In college when I was approached and invited by a classmate to join their fraternity. It turned out that he was the “big guy,” the grand chancellor of their fraternity’s chapter, a well-known fraternity for hazing and gang-fights at the time. I responded with a smirk and asked him why I should go through hazing again, been there, done that. He of course downplayed the hazing part.
“Ako ang bahala sa iyo…”, (yeah, right) as those hazing years flashed through my mind.
I was about 14 years old, third year high school in an exclusive boys school, when the high school principal went to our classroom and gave a talk on leadership. He was endorsing the high school’s Midshipman Cadet Officer Candidate Corps (MOCC) as THE venue for the school’s leadership training program. I even remember what he said, “Leaders are born, yes; but they must be molded, they are also made.”
That got me, I signed up.
Leadership training was my reason for signing up. Others would have their own, such as those who came from the province and needed some financial, emotional, and logistical support, similar to the “kapatiran” of fraternities and sororities. Others needed to belong to survive as part of a tradition of becoming men, such as the ‘mistah system” of the PMA. But whatever the reason for joining the program, we all ended up needing to belong in the group to survive.
We suffered group punishments for individual failures. We endured the pain of broken skin and our blood mixed together and united with every swing of a wooden paddle. We suffered the shaming of “elders” who vowed to be our protectors and mentors. We swore to secrecy lest we suffer the stigma of being a “snitch”.
So when my daughters stepped into high school (yup, as early as high school), I had a “talk” with them about joining ANY organized group such as sororities. I’m not sure they understood what I was talking about at the time, but they agreed and they complied. Choosing a school that is not notorious for having student behavioral problems also helped, I suppose.
But it seems that the school offers more extra curricular activities nowadays than they did during my time. This could be suspect to fraternity or sorority activities. Any responsible parent must exercise vigilance and, at the same time, restraint at this point. This tension between vigilance and restraint MUST operate within the boundaries of sensitivity. The last thing any parent would want to do is to negatively affect the self-esteem of their children by unnecessary intrusions. Any parent would be proud to have brought up self-confident children.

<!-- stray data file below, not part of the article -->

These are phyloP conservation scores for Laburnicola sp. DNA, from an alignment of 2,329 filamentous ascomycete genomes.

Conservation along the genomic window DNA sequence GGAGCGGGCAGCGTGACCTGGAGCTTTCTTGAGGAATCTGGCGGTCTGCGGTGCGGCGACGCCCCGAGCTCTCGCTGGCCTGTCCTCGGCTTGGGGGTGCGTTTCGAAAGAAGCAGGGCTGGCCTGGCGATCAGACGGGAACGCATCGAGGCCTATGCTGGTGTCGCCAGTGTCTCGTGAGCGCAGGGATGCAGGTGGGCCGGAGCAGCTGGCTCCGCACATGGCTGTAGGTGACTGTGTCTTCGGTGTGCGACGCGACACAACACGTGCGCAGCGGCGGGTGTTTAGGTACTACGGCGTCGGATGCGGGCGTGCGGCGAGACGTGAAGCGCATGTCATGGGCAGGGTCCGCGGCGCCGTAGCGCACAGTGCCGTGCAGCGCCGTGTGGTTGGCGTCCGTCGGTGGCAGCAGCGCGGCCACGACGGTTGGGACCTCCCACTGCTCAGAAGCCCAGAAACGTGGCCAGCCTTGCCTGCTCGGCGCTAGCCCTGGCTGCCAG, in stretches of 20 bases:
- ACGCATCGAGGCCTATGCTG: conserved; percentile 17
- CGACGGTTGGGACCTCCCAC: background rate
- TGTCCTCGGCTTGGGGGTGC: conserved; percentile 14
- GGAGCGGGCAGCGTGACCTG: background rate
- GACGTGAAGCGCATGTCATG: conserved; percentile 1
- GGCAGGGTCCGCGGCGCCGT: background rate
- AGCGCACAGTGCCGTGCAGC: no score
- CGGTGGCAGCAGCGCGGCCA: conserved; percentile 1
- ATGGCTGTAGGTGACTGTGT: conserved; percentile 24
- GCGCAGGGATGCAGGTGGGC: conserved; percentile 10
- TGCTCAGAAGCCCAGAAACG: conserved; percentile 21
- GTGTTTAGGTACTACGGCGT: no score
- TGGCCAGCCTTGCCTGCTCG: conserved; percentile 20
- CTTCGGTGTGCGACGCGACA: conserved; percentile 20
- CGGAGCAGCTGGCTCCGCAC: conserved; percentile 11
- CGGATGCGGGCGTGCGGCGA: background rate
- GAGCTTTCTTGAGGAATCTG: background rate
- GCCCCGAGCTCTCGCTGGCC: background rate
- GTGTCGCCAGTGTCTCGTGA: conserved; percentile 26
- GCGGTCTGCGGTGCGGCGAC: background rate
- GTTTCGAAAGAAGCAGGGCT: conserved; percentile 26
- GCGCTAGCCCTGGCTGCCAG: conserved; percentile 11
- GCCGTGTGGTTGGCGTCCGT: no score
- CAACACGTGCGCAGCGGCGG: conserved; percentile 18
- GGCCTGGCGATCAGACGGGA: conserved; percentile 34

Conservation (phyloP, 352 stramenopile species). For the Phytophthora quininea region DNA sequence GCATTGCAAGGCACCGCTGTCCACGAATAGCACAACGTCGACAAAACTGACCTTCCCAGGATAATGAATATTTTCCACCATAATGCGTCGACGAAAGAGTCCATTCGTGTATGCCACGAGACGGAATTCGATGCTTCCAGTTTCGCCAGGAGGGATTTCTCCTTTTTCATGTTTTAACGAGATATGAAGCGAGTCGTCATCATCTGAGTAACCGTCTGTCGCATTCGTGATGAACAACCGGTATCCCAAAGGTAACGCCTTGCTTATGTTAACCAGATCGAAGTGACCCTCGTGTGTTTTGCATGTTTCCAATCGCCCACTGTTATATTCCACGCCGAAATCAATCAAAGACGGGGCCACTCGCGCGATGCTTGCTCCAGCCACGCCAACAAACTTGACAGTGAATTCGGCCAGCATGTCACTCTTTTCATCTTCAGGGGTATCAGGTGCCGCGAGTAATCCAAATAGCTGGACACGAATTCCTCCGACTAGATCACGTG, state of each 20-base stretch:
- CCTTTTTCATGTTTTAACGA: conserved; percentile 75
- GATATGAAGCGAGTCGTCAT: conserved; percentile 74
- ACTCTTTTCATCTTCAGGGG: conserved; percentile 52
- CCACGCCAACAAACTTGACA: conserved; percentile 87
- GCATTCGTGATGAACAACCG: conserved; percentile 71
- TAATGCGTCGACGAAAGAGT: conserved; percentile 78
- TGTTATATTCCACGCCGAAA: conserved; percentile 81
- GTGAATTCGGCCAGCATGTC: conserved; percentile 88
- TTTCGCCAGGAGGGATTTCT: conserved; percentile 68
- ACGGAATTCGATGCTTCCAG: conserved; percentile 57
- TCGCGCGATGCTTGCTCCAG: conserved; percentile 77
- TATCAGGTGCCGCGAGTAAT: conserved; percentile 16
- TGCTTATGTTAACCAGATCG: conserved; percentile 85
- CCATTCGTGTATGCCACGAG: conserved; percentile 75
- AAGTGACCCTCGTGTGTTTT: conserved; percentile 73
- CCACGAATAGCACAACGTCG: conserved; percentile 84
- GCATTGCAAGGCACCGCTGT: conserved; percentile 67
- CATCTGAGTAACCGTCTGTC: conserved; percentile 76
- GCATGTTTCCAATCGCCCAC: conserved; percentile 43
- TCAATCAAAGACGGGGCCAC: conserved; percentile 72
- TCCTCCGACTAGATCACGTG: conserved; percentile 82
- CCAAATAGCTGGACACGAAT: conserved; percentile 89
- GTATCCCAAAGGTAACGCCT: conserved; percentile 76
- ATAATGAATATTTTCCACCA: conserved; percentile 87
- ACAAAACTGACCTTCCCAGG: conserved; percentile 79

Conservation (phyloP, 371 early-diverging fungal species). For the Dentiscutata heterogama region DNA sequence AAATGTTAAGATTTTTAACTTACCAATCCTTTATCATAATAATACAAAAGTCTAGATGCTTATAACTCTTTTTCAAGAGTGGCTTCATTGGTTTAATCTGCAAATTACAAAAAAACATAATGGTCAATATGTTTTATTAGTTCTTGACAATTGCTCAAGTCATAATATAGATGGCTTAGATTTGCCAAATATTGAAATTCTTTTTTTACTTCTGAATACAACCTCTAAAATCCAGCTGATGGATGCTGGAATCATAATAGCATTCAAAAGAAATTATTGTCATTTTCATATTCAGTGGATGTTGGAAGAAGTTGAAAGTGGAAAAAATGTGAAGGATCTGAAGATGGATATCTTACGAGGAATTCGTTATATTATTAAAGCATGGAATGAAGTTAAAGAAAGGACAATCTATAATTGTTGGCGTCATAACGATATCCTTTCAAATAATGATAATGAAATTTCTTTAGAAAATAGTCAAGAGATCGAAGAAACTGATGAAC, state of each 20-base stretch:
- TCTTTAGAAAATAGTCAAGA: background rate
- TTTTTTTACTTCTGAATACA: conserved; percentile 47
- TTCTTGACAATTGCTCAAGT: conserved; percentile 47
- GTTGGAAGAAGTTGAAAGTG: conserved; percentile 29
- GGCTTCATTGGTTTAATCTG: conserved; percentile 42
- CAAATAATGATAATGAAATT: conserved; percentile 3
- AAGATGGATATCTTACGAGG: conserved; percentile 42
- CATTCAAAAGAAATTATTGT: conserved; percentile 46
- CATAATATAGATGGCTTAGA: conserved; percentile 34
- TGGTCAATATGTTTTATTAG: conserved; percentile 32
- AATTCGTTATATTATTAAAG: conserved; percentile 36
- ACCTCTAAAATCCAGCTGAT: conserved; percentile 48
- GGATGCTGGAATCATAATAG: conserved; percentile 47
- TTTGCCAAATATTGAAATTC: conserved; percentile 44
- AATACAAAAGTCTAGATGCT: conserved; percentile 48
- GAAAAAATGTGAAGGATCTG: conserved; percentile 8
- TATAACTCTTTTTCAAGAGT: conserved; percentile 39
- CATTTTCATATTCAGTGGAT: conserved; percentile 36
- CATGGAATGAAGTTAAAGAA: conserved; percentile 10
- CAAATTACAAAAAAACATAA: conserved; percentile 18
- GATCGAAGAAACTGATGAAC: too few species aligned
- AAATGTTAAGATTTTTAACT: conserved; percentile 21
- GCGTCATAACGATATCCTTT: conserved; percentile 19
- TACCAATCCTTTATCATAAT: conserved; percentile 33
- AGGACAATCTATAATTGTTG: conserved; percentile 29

College was the same thing. They received the same spiel, but this time with extra emphasis on the NO. But actions speak louder than words; good thing our children are sensitive to what they see (you think they’re not watching?).
More than the high school phase, we became more sensitive to their feelings. We were careful not to criticize their friends and activities so as not to alienate them. We kept an open mind about their world (very different from ours) and the values they pick up from it. But because we do not criticize them, they are more open to accepting the almost rare criticisms we bring up with them. We are careful not to criticize the person. We criticized behaviors, situations, even the environment they find themselves in, but never the person.
There was constant reminder of WHY they are in school—to study—and to finish the course. Therefore, any activity that would hinder them from accomplishing these goals are never to be perceived as options. After all, we remind them, we are only talking of 4 to 5 years of their lives, a necessary effort for a healthy future.
We taught them how to decline an invitation. Smile and gently say no. If they persist, be firm. But always say it with courtesy.
Fortunately for my children, the schools they got themselves into encouraged school organization participation. They were asked to select an org during orientation. Orgs made presentations about what they are and what they stand for, the activities to be expected by incoming members, and the like. Students then make choices based on career path or interest.
Besides the need to guide to make the right choices in selecting which paths or interest to pursue, as in life in general, there is a deeper issue that families, even society, should look into: why our youth continue to patronize fraternities despite the risks to life and limb. Perhaps one reason is that when families break apart, where do our children go for recourse?
To undergo hazing as a group offers an illusion of unity to our children, the illusion of family, as together they submit themselves to pain and shaming. If they continue to stay together, maybe they’ll survive the ordeal together, sticking things out till the end. Sticking things out together also offers an illusion of security. Indeed, a paradox and symptomic of self-abuse.
We don’t want our children to risk life and limb. We don’t want our children to seek recourse some place else from where family is: at home. For when a child is secure within himself and knows his dreams and aspirations will be supported by his family and the community he is part of, he will no longer see the need to validate his being through acceptance by violence.
Young people are prone to be vulnerable, yes. But when a child is taught how to value his life and live with peace and compassion, when he is taught that life is all about taking risks AND foreseeing and accepting its consequences (especially when he engages in stupid and violent things), and when he is made to realize that hazing is nothing more than bullying, then he would have been empowered to say the word NO.
How about you? Tell me what you think.
Roderick Marfil, RGC, is a family therapist. He is available on Thursdays by appointment only at the Ilaw Center, Miriam College in Quezon City. For inquiries: (0939) 211-0403; (+632) 520-5400 loc. 1134